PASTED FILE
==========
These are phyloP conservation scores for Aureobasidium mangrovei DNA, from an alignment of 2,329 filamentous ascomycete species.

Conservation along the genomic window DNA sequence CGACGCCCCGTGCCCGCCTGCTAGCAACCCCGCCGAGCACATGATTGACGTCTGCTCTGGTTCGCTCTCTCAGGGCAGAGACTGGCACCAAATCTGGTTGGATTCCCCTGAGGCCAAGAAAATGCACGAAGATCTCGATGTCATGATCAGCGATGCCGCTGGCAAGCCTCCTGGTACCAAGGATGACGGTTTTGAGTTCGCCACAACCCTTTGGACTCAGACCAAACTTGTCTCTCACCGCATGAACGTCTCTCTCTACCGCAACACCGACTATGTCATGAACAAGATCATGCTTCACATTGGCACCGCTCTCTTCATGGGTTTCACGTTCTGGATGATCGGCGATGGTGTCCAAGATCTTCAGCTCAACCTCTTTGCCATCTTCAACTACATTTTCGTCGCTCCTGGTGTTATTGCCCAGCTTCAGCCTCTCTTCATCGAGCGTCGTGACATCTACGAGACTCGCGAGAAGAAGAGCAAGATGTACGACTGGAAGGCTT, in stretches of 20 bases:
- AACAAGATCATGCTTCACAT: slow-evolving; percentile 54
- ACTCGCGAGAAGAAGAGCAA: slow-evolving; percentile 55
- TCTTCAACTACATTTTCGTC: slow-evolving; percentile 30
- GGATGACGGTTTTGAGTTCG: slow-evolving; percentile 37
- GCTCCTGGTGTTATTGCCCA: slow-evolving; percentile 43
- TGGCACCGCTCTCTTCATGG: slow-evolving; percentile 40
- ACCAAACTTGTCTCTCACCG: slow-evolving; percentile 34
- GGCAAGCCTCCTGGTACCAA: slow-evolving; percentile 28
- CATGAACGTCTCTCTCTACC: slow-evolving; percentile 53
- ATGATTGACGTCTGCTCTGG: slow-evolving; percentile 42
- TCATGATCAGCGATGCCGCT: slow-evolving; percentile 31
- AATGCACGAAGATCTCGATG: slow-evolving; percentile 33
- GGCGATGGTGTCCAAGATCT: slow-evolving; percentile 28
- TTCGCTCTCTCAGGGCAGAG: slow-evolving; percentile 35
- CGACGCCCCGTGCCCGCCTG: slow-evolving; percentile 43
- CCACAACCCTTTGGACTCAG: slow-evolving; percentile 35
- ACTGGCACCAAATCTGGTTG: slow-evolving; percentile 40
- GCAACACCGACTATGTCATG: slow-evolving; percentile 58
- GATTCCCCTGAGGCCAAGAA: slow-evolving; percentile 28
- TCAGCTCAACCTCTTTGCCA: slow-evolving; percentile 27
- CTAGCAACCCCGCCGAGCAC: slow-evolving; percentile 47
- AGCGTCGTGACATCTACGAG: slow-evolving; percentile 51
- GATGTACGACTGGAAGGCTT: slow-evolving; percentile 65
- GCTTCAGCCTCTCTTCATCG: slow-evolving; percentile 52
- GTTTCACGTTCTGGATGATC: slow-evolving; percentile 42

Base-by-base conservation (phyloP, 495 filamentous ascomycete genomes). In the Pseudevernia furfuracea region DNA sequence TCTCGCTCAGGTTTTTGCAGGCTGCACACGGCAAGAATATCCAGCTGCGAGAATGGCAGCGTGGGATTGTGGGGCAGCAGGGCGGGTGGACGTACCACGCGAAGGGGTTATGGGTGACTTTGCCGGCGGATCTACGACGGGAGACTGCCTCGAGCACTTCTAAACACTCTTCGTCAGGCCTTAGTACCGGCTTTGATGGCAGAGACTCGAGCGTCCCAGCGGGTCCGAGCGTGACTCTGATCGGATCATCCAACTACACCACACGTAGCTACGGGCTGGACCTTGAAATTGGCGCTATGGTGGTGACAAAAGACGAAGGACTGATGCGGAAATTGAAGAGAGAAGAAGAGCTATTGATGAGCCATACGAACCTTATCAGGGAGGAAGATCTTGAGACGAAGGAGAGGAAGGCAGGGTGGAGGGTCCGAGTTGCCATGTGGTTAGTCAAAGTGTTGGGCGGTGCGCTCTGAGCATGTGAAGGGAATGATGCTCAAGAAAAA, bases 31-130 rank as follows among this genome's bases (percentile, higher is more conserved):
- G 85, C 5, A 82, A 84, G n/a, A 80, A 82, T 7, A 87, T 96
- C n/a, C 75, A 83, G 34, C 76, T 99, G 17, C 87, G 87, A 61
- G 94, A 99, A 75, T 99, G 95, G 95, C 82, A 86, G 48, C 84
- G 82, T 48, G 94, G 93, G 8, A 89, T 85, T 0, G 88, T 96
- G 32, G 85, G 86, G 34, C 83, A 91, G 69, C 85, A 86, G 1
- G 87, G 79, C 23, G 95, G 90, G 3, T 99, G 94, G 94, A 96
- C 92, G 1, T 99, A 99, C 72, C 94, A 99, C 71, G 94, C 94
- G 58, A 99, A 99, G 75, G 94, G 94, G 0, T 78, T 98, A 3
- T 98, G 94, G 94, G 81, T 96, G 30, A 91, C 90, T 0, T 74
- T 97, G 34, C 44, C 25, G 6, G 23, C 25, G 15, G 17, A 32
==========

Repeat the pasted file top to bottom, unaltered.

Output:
These are phyloP conservation scores for Aureobasidium mangrovei DNA, from an alignment of 2,329 filamentous ascomycete species.

Conservation along the genomic window DNA sequence CGACGCCCCGTGCCCGCCTGCTAGCAACCCCGCCGAGCACATGATTGACGTCTGCTCTGGTTCGCTCTCTCAGGGCAGAGACTGGCACCAAATCTGGTTGGATTCCCCTGAGGCCAAGAAAATGCACGAAGATCTCGATGTCATGATCAGCGATGCCGCTGGCAAGCCTCCTGGTACCAAGGATGACGGTTTTGAGTTCGCCACAACCCTTTGGACTCAGACCAAACTTGTCTCTCACCGCATGAACGTCTCTCTCTACCGCAACACCGACTATGTCATGAACAAGATCATGCTTCACATTGGCACCGCTCTCTTCATGGGTTTCACGTTCTGGATGATCGGCGATGGTGTCCAAGATCTTCAGCTCAACCTCTTTGCCATCTTCAACTACATTTTCGTCGCTCCTGGTGTTATTGCCCAGCTTCAGCCTCTCTTCATCGAGCGTCGTGACATCTACGAGACTCGCGAGAAGAAGAGCAAGATGTACGACTGGAAGGCTT, in stretches of 20 bases:
- AACAAGATCATGCTTCACAT: slow-evolving; percentile 54
- ACTCGCGAGAAGAAGAGCAA: slow-evolving; percentile 55
- TCTTCAACTACATTTTCGTC: slow-evolving; percentile 30
- GGATGACGGTTTTGAGTTCG: slow-evolving; percentile 37
- GCTCCTGGTGTTATTGCCCA: slow-evolving; percentile 43
- TGGCACCGCTCTCTTCATGG: slow-evolving; percentile 40
- ACCAAACTTGTCTCTCACCG: slow-evolving; percentile 34
- GGCAAGCCTCCTGGTACCAA: slow-evolving; percentile 28
- CATGAACGTCTCTCTCTACC: slow-evolving; percentile 53
- ATGATTGACGTCTGCTCTGG: slow-evolving; percentile 42
- TCATGATCAGCGATGCCGCT: slow-evolving; percentile 31
- AATGCACGAAGATCTCGATG: slow-evolving; percentile 33
- GGCGATGGTGTCCAAGATCT: slow-evolving; percentile 28
- TTCGCTCTCTCAGGGCAGAG: slow-evolving; percentile 35
- CGACGCCCCGTGCCCGCCTG: slow-evolving; percentile 43
- CCACAACCCTTTGGACTCAG: slow-evolving; percentile 35
- ACTGGCACCAAATCTGGTTG: slow-evolving; percentile 40
- GCAACACCGACTATGTCATG: slow-evolving; percentile 58
- GATTCCCCTGAGGCCAAGAA: slow-evolving; percentile 28
- TCAGCTCAACCTCTTTGCCA: slow-evolving; percentile 27
- CTAGCAACCCCGCCGAGCAC: slow-evolving; percentile 47
- AGCGTCGTGACATCTACGAG: slow-evolving; percentile 51
- GATGTACGACTGGAAGGCTT: slow-evolving; percentile 65
- GCTTCAGCCTCTCTTCATCG: slow-evolving; percentile 52
- GTTTCACGTTCTGGATGATC: slow-evolving; percentile 42

Base-by-base conservation (phyloP, 495 filamentous ascomycete genomes). In the Pseudevernia furfuracea region DNA sequence TCTCGCTCAGGTTTTTGCAGGCTGCACACGGCAAGAATATCCAGCTGCGAGAATGGCAGCGTGGGATTGTGGGGCAGCAGGGCGGGTGGACGTACCACGCGAAGGGGTTATGGGTGACTTTGCCGGCGGATCTACGACGGGAGACTGCCTCGAGCACTTCTAAACACTCTTCGTCAGGCCTTAGTACCGGCTTTGATGGCAGAGACTCGAGCGTCCCAGCGGGTCCGAGCGTGACTCTGATCGGATCATCCAACTACACCACACGTAGCTACGGGCTGGACCTTGAAATTGGCGCTATGGTGGTGACAAAAGACGAAGGACTGATGCGGAAATTGAAGAGAGAAGAAGAGCTATTGATGAGCCATACGAACCTTATCAGGGAGGAAGATCTTGAGACGAAGGAGAGGAAGGCAGGGTGGAGGGTCCGAGTTGCCATGTGGTTAGTCAAAGTGTTGGGCGGTGCGCTCTGAGCATGTGAAGGGAATGATGCTCAAGAAAAA, bases 31-130 rank as follows among this genome's bases (percentile, higher is more conserved):
- G 85, C 5, A 82, A 84, G n/a, A 80, A 82, T 7, A 87, T 96
- C n/a, C 75, A 83, G 34, C 76, T 99, G 17, C 87, G 87, A 61
- G 94, A 99, A 75, T 99, G 95, G 95, C 82, A 86, G 48, C 84
- G 82, T 48, G 94, G 93, G 8, A 89, T 85, T 0, G 88, T 96
- G 32, G 85, G 86, G 34, C 83, A 91, G 69, C 85, A 86, G 1
- G 87, G 79, C 23, G 95, G 90, G 3, T 99, G 94, G 94, A 96
- C 92, G 1, T 99, A 99, C 72, C 94, A 99, C 71, G 94, C 94
- G 58, A 99, A 99, G 75, G 94, G 94, G 0, T 78, T 98, A 3
- T 98, G 94, G 94, G 81, T 96, G 30, A 91, C 90, T 0, T 74
- T 97, G 34, C 44, C 25, G 6, G 23, C 25, G 15, G 17, A 32